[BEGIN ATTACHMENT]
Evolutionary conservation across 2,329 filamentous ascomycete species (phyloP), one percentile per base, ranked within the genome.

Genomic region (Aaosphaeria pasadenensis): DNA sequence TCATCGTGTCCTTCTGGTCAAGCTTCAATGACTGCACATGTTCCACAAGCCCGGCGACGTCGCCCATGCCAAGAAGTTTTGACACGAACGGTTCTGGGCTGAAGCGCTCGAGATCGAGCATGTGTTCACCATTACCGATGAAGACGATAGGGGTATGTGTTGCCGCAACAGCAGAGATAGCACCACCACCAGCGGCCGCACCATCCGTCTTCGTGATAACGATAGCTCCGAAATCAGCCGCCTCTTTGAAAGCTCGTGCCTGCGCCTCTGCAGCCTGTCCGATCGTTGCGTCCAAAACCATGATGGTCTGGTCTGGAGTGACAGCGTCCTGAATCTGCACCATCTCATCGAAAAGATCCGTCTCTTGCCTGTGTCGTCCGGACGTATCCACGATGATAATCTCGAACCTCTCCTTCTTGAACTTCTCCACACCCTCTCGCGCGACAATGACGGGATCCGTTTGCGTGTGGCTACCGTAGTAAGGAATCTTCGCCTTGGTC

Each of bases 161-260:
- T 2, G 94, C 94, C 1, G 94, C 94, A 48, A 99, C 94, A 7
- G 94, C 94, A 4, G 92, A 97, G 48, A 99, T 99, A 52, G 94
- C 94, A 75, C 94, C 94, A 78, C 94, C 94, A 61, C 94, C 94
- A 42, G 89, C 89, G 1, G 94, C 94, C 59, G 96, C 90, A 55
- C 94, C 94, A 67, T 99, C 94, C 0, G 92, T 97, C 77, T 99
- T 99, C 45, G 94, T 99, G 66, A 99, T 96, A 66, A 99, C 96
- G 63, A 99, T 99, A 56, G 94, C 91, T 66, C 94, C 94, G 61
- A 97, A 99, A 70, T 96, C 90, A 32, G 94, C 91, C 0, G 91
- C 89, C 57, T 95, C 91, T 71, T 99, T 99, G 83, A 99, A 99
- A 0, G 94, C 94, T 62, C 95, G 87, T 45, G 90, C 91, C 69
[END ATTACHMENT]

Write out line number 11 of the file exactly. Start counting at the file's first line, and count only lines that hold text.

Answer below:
- A 97, A 99, A 70, T 96, C 90, A 32, G 94, C 91, C 0, G 91